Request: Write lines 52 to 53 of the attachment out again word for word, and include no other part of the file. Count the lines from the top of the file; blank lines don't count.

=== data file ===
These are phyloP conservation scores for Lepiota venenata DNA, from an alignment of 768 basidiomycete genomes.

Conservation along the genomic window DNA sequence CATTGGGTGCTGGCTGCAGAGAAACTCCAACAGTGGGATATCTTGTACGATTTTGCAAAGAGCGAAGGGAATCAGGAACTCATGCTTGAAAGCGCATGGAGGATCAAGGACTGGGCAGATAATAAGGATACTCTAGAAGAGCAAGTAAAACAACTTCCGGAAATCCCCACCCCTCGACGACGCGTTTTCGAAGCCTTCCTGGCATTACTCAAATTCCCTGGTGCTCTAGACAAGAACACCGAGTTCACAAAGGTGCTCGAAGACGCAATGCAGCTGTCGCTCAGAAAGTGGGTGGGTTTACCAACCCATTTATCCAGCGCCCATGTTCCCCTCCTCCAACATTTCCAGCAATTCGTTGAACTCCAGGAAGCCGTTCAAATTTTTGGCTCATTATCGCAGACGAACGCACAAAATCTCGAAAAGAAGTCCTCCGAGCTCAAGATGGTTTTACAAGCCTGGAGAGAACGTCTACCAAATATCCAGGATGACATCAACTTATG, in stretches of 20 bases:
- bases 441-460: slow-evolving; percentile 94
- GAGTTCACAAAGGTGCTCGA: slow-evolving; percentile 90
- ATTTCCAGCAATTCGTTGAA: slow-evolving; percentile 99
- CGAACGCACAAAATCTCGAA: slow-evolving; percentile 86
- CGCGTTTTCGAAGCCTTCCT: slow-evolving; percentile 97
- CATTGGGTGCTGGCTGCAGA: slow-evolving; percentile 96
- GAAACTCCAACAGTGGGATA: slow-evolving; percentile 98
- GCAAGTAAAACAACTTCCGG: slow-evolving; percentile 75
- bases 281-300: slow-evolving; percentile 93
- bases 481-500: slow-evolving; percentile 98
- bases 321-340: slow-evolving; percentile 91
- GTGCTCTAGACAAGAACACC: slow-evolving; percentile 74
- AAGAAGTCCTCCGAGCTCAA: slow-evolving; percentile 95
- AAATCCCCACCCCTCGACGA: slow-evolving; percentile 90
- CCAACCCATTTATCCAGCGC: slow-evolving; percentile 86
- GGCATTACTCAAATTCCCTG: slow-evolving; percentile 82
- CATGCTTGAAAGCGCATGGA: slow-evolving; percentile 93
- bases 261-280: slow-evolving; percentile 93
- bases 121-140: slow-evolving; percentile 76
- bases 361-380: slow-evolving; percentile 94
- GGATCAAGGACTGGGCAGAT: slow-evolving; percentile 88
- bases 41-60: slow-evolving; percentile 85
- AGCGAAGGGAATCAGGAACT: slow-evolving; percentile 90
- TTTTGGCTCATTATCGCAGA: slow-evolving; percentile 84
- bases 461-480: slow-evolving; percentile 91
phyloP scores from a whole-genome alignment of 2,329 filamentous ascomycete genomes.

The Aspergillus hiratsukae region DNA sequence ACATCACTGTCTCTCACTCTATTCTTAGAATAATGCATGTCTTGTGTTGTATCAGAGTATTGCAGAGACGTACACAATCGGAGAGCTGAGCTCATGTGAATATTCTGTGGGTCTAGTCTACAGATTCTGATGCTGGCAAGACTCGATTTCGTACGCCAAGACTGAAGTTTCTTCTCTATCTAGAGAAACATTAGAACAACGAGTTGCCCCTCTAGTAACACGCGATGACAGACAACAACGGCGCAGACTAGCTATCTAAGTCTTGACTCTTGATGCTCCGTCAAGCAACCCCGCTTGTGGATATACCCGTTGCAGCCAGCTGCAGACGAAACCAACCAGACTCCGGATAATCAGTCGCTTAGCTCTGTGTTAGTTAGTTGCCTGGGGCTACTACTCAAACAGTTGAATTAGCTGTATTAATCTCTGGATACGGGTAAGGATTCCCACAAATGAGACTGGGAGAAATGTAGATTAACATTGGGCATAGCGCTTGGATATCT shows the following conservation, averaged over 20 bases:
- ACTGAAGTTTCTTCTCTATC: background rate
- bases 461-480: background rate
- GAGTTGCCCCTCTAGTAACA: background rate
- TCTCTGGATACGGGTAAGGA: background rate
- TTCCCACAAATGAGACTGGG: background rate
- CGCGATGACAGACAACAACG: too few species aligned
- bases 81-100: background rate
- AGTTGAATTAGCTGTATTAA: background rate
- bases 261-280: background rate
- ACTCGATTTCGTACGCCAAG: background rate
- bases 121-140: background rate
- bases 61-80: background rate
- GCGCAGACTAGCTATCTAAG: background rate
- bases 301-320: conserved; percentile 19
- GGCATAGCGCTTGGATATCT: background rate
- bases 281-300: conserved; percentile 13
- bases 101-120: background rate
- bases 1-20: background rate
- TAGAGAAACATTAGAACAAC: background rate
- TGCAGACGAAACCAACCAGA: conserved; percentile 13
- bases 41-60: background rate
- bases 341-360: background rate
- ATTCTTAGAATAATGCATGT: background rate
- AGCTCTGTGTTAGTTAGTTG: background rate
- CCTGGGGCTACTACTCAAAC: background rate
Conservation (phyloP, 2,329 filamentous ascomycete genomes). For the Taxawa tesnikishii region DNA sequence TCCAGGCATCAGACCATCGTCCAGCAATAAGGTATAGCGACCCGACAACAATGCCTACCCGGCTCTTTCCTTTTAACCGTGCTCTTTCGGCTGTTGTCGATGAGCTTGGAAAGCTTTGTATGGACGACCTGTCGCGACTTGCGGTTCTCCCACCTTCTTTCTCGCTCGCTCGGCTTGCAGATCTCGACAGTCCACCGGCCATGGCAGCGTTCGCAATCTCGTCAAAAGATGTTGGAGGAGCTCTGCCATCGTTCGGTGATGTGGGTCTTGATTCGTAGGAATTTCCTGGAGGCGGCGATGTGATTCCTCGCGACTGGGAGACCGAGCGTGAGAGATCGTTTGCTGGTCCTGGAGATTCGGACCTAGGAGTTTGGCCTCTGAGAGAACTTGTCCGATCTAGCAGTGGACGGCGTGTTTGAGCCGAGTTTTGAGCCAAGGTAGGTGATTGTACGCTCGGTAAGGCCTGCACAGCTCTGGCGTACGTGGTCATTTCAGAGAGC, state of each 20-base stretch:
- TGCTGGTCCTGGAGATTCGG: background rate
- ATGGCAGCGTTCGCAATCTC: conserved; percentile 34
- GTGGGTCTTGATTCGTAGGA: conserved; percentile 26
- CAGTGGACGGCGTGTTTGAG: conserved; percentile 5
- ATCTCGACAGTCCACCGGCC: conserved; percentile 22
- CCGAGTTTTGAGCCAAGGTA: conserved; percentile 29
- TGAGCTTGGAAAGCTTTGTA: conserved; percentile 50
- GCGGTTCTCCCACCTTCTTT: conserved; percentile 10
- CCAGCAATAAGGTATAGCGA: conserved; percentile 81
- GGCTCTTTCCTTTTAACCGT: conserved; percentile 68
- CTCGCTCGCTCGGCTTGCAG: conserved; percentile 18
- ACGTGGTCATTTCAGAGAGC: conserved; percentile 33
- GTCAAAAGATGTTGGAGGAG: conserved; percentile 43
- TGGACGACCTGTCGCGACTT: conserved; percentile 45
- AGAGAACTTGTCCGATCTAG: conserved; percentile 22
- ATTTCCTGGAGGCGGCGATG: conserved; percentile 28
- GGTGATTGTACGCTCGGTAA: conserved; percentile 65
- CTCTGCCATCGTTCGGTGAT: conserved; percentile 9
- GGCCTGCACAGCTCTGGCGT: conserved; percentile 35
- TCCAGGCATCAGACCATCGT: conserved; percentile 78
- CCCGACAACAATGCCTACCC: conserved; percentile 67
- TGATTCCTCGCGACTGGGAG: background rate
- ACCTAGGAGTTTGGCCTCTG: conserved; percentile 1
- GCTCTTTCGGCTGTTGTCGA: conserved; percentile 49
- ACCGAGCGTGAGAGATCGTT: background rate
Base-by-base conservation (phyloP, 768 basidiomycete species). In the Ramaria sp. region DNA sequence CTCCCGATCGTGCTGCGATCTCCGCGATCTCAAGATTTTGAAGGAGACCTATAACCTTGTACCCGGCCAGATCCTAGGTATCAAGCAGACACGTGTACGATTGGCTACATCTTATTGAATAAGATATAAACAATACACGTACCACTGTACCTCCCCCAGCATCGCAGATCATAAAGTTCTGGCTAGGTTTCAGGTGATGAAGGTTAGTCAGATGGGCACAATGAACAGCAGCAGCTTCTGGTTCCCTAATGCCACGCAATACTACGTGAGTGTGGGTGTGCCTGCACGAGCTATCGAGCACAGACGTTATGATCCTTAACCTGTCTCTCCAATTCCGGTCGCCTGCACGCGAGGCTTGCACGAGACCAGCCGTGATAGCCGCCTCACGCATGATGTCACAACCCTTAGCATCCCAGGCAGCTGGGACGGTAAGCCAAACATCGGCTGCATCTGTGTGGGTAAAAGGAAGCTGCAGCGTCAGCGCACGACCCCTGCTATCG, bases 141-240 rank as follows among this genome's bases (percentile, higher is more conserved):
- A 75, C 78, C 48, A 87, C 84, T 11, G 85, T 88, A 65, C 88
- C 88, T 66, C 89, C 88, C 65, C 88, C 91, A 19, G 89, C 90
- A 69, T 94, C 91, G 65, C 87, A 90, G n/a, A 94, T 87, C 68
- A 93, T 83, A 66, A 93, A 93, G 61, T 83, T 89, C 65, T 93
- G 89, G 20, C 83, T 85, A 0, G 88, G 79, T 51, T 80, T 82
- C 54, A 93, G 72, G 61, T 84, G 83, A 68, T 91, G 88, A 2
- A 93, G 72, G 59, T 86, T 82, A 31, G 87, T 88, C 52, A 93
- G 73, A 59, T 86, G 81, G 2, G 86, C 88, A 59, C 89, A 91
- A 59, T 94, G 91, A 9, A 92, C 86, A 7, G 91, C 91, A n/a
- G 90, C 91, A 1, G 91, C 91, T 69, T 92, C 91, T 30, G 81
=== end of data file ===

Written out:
- ATTCTTAGAATAATGCATGT: background rate
- AGCTCTGTGTTAGTTAGTTG: background rate